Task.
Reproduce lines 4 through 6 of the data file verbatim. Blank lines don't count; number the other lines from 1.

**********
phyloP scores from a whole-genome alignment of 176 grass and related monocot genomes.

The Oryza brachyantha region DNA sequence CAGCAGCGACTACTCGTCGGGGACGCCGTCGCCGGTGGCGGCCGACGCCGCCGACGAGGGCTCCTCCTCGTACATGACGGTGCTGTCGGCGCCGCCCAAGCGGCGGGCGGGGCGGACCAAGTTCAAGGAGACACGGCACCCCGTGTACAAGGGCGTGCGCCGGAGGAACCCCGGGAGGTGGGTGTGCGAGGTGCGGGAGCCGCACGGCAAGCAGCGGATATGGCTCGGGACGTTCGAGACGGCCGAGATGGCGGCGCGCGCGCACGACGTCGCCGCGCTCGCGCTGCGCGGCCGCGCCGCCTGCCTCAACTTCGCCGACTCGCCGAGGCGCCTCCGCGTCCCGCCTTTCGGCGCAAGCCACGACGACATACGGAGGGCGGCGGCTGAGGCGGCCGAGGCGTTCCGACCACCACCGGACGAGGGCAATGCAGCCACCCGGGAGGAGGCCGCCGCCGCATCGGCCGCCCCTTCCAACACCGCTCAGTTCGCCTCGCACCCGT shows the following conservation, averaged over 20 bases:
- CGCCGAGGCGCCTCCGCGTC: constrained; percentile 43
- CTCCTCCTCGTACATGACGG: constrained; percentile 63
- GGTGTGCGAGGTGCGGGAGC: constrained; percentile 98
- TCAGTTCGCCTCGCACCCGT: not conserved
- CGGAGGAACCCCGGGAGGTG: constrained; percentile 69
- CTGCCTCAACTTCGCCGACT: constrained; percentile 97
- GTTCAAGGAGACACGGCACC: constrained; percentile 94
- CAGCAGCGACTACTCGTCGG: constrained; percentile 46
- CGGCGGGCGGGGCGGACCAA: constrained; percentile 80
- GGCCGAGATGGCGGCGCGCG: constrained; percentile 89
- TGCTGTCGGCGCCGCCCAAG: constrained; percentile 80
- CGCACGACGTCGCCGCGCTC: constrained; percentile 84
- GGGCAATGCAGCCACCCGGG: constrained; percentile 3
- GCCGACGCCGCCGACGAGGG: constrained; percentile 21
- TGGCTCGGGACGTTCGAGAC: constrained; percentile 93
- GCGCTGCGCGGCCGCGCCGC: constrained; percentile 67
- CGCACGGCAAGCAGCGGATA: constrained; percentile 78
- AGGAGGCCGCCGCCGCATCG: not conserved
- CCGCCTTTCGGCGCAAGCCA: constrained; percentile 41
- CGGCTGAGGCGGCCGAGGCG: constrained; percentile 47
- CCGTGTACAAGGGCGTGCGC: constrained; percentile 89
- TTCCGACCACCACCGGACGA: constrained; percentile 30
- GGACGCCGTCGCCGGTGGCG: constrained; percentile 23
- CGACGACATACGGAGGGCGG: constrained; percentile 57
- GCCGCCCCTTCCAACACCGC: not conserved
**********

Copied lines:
- CTCCTCCTCGTACATGACGG: constrained; percentile 63
- GGTGTGCGAGGTGCGGGAGC: constrained; percentile 98
- TCAGTTCGCCTCGCACCCGT: not conserved